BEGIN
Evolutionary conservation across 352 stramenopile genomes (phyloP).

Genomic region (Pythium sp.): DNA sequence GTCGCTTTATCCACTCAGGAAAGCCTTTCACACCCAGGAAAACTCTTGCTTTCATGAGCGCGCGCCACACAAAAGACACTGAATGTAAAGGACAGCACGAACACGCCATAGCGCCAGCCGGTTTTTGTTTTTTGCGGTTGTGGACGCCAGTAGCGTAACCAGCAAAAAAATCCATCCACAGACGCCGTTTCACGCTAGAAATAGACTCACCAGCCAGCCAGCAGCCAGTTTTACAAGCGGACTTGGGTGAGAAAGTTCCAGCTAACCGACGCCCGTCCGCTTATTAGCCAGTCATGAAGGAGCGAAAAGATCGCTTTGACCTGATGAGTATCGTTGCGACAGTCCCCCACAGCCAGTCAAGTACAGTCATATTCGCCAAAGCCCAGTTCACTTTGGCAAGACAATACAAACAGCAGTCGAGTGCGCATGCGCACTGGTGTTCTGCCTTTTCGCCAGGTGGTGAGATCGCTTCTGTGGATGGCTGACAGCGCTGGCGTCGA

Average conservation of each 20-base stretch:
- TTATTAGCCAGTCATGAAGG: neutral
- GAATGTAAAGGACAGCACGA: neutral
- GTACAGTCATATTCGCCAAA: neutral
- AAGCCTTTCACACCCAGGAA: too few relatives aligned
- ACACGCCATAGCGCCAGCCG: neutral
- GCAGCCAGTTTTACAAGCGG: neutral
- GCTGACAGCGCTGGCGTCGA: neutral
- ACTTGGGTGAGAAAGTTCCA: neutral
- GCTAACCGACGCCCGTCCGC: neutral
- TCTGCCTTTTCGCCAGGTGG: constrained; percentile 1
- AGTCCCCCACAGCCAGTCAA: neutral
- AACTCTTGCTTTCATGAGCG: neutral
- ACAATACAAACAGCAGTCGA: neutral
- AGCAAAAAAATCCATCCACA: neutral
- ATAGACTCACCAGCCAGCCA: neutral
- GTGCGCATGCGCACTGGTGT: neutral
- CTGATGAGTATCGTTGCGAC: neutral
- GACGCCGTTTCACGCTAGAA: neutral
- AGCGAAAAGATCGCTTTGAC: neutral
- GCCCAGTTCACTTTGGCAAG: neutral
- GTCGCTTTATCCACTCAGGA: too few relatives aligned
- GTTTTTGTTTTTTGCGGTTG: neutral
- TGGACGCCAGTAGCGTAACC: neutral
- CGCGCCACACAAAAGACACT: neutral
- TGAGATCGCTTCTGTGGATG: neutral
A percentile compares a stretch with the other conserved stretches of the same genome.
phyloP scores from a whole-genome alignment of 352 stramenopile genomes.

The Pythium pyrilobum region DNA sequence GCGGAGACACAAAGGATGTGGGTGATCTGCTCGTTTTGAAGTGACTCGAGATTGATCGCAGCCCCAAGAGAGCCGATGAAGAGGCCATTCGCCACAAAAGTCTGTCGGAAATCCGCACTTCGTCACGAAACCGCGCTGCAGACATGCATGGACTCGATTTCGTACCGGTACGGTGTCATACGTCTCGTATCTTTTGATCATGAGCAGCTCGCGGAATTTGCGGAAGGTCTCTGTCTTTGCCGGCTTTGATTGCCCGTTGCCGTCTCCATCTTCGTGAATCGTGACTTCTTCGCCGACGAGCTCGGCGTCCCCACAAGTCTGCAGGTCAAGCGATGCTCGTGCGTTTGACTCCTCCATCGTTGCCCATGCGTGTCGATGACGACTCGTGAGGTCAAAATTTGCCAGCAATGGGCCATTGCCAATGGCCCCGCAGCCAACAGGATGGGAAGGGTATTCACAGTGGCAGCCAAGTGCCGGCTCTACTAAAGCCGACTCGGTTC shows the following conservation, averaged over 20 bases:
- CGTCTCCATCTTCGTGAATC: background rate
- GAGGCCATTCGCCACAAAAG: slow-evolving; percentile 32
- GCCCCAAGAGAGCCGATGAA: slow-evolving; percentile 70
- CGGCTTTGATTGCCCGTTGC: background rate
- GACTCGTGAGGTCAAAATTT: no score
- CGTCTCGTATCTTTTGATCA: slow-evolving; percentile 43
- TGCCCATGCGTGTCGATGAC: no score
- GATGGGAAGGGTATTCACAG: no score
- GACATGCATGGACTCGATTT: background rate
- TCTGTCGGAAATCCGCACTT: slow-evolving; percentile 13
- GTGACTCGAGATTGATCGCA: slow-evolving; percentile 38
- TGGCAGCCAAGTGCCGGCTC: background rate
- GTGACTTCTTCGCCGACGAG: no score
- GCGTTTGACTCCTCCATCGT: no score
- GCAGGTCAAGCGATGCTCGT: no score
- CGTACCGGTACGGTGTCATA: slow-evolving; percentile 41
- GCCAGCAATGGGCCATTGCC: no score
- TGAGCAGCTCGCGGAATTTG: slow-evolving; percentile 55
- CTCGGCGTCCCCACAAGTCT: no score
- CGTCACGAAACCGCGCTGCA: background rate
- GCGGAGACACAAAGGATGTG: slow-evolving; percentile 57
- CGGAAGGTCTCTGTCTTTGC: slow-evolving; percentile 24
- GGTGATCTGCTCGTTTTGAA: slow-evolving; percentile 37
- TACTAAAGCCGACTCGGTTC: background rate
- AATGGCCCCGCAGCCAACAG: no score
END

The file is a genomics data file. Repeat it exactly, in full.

Evolutionary conservation across 352 stramenopile genomes (phyloP).

Genomic region (Pythium sp.): DNA sequence GTCGCTTTATCCACTCAGGAAAGCCTTTCACACCCAGGAAAACTCTTGCTTTCATGAGCGCGCGCCACACAAAAGACACTGAATGTAAAGGACAGCACGAACACGCCATAGCGCCAGCCGGTTTTTGTTTTTTGCGGTTGTGGACGCCAGTAGCGTAACCAGCAAAAAAATCCATCCACAGACGCCGTTTCACGCTAGAAATAGACTCACCAGCCAGCCAGCAGCCAGTTTTACAAGCGGACTTGGGTGAGAAAGTTCCAGCTAACCGACGCCCGTCCGCTTATTAGCCAGTCATGAAGGAGCGAAAAGATCGCTTTGACCTGATGAGTATCGTTGCGACAGTCCCCCACAGCCAGTCAAGTACAGTCATATTCGCCAAAGCCCAGTTCACTTTGGCAAGACAATACAAACAGCAGTCGAGTGCGCATGCGCACTGGTGTTCTGCCTTTTCGCCAGGTGGTGAGATCGCTTCTGTGGATGGCTGACAGCGCTGGCGTCGA

Average conservation of each 20-base stretch:
- TTATTAGCCAGTCATGAAGG: neutral
- GAATGTAAAGGACAGCACGA: neutral
- GTACAGTCATATTCGCCAAA: neutral
- AAGCCTTTCACACCCAGGAA: too few relatives aligned
- ACACGCCATAGCGCCAGCCG: neutral
- GCAGCCAGTTTTACAAGCGG: neutral
- GCTGACAGCGCTGGCGTCGA: neutral
- ACTTGGGTGAGAAAGTTCCA: neutral
- GCTAACCGACGCCCGTCCGC: neutral
- TCTGCCTTTTCGCCAGGTGG: constrained; percentile 1
- AGTCCCCCACAGCCAGTCAA: neutral
- AACTCTTGCTTTCATGAGCG: neutral
- ACAATACAAACAGCAGTCGA: neutral
- AGCAAAAAAATCCATCCACA: neutral
- ATAGACTCACCAGCCAGCCA: neutral
- GTGCGCATGCGCACTGGTGT: neutral
- CTGATGAGTATCGTTGCGAC: neutral
- GACGCCGTTTCACGCTAGAA: neutral
- AGCGAAAAGATCGCTTTGAC: neutral
- GCCCAGTTCACTTTGGCAAG: neutral
- GTCGCTTTATCCACTCAGGA: too few relatives aligned
- GTTTTTGTTTTTTGCGGTTG: neutral
- TGGACGCCAGTAGCGTAACC: neutral
- CGCGCCACACAAAAGACACT: neutral
- TGAGATCGCTTCTGTGGATG: neutral
A percentile compares a stretch with the other conserved stretches of the same genome.
phyloP scores from a whole-genome alignment of 352 stramenopile genomes.

The Pythium pyrilobum region DNA sequence GCGGAGACACAAAGGATGTGGGTGATCTGCTCGTTTTGAAGTGACTCGAGATTGATCGCAGCCCCAAGAGAGCCGATGAAGAGGCCATTCGCCACAAAAGTCTGTCGGAAATCCGCACTTCGTCACGAAACCGCGCTGCAGACATGCATGGACTCGATTTCGTACCGGTACGGTGTCATACGTCTCGTATCTTTTGATCATGAGCAGCTCGCGGAATTTGCGGAAGGTCTCTGTCTTTGCCGGCTTTGATTGCCCGTTGCCGTCTCCATCTTCGTGAATCGTGACTTCTTCGCCGACGAGCTCGGCGTCCCCACAAGTCTGCAGGTCAAGCGATGCTCGTGCGTTTGACTCCTCCATCGTTGCCCATGCGTGTCGATGACGACTCGTGAGGTCAAAATTTGCCAGCAATGGGCCATTGCCAATGGCCCCGCAGCCAACAGGATGGGAAGGGTATTCACAGTGGCAGCCAAGTGCCGGCTCTACTAAAGCCGACTCGGTTC shows the following conservation, averaged over 20 bases:
- CGTCTCCATCTTCGTGAATC: background rate
- GAGGCCATTCGCCACAAAAG: slow-evolving; percentile 32
- GCCCCAAGAGAGCCGATGAA: slow-evolving; percentile 70
- CGGCTTTGATTGCCCGTTGC: background rate
- GACTCGTGAGGTCAAAATTT: no score
- CGTCTCGTATCTTTTGATCA: slow-evolving; percentile 43
- TGCCCATGCGTGTCGATGAC: no score
- GATGGGAAGGGTATTCACAG: no score
- GACATGCATGGACTCGATTT: background rate
- TCTGTCGGAAATCCGCACTT: slow-evolving; percentile 13
- GTGACTCGAGATTGATCGCA: slow-evolving; percentile 38
- TGGCAGCCAAGTGCCGGCTC: background rate
- GTGACTTCTTCGCCGACGAG: no score
- GCGTTTGACTCCTCCATCGT: no score
- GCAGGTCAAGCGATGCTCGT: no score
- CGTACCGGTACGGTGTCATA: slow-evolving; percentile 41
- GCCAGCAATGGGCCATTGCC: no score
- TGAGCAGCTCGCGGAATTTG: slow-evolving; percentile 55
- CTCGGCGTCCCCACAAGTCT: no score
- CGTCACGAAACCGCGCTGCA: background rate
- GCGGAGACACAAAGGATGTG: slow-evolving; percentile 57
- CGGAAGGTCTCTGTCTTTGC: slow-evolving; percentile 24
- GGTGATCTGCTCGTTTTGAA: slow-evolving; percentile 37
- TACTAAAGCCGACTCGGTTC: background rate
- AATGGCCCCGCAGCCAACAG: no score